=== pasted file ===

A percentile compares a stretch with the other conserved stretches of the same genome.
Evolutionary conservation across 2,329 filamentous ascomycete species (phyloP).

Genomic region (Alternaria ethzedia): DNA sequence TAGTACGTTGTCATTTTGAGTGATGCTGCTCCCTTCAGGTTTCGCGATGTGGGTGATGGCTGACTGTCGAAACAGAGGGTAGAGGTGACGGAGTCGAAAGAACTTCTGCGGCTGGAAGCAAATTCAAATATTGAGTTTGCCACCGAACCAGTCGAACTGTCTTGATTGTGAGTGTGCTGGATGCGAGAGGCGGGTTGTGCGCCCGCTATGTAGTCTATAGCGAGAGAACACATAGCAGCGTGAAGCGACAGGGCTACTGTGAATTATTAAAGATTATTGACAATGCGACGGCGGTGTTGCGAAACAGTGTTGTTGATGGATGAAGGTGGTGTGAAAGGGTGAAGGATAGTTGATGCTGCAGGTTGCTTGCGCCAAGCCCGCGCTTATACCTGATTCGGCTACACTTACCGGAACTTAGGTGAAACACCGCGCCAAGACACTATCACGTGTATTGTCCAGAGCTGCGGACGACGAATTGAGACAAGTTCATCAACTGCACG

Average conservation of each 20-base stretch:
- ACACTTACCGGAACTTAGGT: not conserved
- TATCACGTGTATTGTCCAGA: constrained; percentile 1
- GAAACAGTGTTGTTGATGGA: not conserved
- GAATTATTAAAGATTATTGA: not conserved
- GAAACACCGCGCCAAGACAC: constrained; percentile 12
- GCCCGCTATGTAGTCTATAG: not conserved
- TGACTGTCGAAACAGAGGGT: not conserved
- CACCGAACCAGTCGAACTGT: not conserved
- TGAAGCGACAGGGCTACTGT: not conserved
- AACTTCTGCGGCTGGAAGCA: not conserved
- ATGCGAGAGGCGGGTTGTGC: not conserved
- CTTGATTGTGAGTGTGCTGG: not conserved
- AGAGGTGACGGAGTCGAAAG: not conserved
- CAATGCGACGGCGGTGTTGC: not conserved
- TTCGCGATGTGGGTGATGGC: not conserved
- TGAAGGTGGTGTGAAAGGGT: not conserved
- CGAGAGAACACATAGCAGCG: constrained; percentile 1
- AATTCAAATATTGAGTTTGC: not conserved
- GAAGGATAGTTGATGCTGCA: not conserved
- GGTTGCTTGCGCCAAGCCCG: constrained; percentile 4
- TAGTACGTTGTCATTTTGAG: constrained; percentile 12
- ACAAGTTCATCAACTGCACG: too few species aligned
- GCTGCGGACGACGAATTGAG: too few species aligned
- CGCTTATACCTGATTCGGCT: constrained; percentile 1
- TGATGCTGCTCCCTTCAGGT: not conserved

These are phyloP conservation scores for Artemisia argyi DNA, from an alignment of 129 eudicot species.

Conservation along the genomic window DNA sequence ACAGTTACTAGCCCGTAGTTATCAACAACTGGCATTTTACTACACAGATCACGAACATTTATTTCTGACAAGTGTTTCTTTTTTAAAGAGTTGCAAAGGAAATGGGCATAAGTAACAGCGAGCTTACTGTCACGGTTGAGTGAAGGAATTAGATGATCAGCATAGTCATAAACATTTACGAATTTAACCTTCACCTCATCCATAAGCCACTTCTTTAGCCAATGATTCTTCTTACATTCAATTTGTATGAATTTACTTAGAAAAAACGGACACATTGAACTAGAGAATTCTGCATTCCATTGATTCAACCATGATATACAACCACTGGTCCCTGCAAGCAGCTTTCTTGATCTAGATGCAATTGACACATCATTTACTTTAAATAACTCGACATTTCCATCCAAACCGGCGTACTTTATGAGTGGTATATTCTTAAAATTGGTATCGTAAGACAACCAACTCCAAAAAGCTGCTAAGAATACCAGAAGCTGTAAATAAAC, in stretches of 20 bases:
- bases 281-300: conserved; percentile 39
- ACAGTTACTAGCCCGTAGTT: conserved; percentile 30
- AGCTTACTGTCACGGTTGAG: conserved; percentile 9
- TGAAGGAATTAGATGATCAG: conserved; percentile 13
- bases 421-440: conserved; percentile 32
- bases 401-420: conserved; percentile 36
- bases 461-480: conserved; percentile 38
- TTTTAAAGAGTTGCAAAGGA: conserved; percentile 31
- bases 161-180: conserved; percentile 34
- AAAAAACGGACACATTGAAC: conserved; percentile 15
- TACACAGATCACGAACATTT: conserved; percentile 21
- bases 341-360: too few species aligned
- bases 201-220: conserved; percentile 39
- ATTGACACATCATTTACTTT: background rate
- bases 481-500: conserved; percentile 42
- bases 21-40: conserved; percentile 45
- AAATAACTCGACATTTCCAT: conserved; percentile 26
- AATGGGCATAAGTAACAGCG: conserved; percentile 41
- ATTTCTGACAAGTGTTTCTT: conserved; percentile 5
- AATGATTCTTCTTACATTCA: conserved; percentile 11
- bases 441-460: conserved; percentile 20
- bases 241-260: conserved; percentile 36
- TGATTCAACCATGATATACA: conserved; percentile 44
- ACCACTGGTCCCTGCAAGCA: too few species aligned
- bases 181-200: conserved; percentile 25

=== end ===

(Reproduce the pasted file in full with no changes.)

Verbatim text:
A percentile compares a stretch with the other conserved stretches of the same genome.
Evolutionary conservation across 2,329 filamentous ascomycete species (phyloP).

Genomic region (Alternaria ethzedia): DNA sequence TAGTACGTTGTCATTTTGAGTGATGCTGCTCCCTTCAGGTTTCGCGATGTGGGTGATGGCTGACTGTCGAAACAGAGGGTAGAGGTGACGGAGTCGAAAGAACTTCTGCGGCTGGAAGCAAATTCAAATATTGAGTTTGCCACCGAACCAGTCGAACTGTCTTGATTGTGAGTGTGCTGGATGCGAGAGGCGGGTTGTGCGCCCGCTATGTAGTCTATAGCGAGAGAACACATAGCAGCGTGAAGCGACAGGGCTACTGTGAATTATTAAAGATTATTGACAATGCGACGGCGGTGTTGCGAAACAGTGTTGTTGATGGATGAAGGTGGTGTGAAAGGGTGAAGGATAGTTGATGCTGCAGGTTGCTTGCGCCAAGCCCGCGCTTATACCTGATTCGGCTACACTTACCGGAACTTAGGTGAAACACCGCGCCAAGACACTATCACGTGTATTGTCCAGAGCTGCGGACGACGAATTGAGACAAGTTCATCAACTGCACG

Average conservation of each 20-base stretch:
- ACACTTACCGGAACTTAGGT: not conserved
- TATCACGTGTATTGTCCAGA: constrained; percentile 1
- GAAACAGTGTTGTTGATGGA: not conserved
- GAATTATTAAAGATTATTGA: not conserved
- GAAACACCGCGCCAAGACAC: constrained; percentile 12
- GCCCGCTATGTAGTCTATAG: not conserved
- TGACTGTCGAAACAGAGGGT: not conserved
- CACCGAACCAGTCGAACTGT: not conserved
- TGAAGCGACAGGGCTACTGT: not conserved
- AACTTCTGCGGCTGGAAGCA: not conserved
- ATGCGAGAGGCGGGTTGTGC: not conserved
- CTTGATTGTGAGTGTGCTGG: not conserved
- AGAGGTGACGGAGTCGAAAG: not conserved
- CAATGCGACGGCGGTGTTGC: not conserved
- TTCGCGATGTGGGTGATGGC: not conserved
- TGAAGGTGGTGTGAAAGGGT: not conserved
- CGAGAGAACACATAGCAGCG: constrained; percentile 1
- AATTCAAATATTGAGTTTGC: not conserved
- GAAGGATAGTTGATGCTGCA: not conserved
- GGTTGCTTGCGCCAAGCCCG: constrained; percentile 4
- TAGTACGTTGTCATTTTGAG: constrained; percentile 12
- ACAAGTTCATCAACTGCACG: too few species aligned
- GCTGCGGACGACGAATTGAG: too few species aligned
- CGCTTATACCTGATTCGGCT: constrained; percentile 1
- TGATGCTGCTCCCTTCAGGT: not conserved

These are phyloP conservation scores for Artemisia argyi DNA, from an alignment of 129 eudicot species.

Conservation along the genomic window DNA sequence ACAGTTACTAGCCCGTAGTTATCAACAACTGGCATTTTACTACACAGATCACGAACATTTATTTCTGACAAGTGTTTCTTTTTTAAAGAGTTGCAAAGGAAATGGGCATAAGTAACAGCGAGCTTACTGTCACGGTTGAGTGAAGGAATTAGATGATCAGCATAGTCATAAACATTTACGAATTTAACCTTCACCTCATCCATAAGCCACTTCTTTAGCCAATGATTCTTCTTACATTCAATTTGTATGAATTTACTTAGAAAAAACGGACACATTGAACTAGAGAATTCTGCATTCCATTGATTCAACCATGATATACAACCACTGGTCCCTGCAAGCAGCTTTCTTGATCTAGATGCAATTGACACATCATTTACTTTAAATAACTCGACATTTCCATCCAAACCGGCGTACTTTATGAGTGGTATATTCTTAAAATTGGTATCGTAAGACAACCAACTCCAAAAAGCTGCTAAGAATACCAGAAGCTGTAAATAAAC, in stretches of 20 bases:
- bases 281-300: conserved; percentile 39
- ACAGTTACTAGCCCGTAGTT: conserved; percentile 30
- AGCTTACTGTCACGGTTGAG: conserved; percentile 9
- TGAAGGAATTAGATGATCAG: conserved; percentile 13
- bases 421-440: conserved; percentile 32
- bases 401-420: conserved; percentile 36
- bases 461-480: conserved; percentile 38
- TTTTAAAGAGTTGCAAAGGA: conserved; percentile 31
- bases 161-180: conserved; percentile 34
- AAAAAACGGACACATTGAAC: conserved; percentile 15
- TACACAGATCACGAACATTT: conserved; percentile 21
- bases 341-360: too few species aligned
- bases 201-220: conserved; percentile 39
- ATTGACACATCATTTACTTT: background rate
- bases 481-500: conserved; percentile 42
- bases 21-40: conserved; percentile 45
- AAATAACTCGACATTTCCAT: conserved; percentile 26
- AATGGGCATAAGTAACAGCG: conserved; percentile 41
- ATTTCTGACAAGTGTTTCTT: conserved; percentile 5
- AATGATTCTTCTTACATTCA: conserved; percentile 11
- bases 441-460: conserved; percentile 20
- bases 241-260: conserved; percentile 36
- TGATTCAACCATGATATACA: conserved; percentile 44
- ACCACTGGTCCCTGCAAGCA: too few species aligned
- bases 181-200: conserved; percentile 25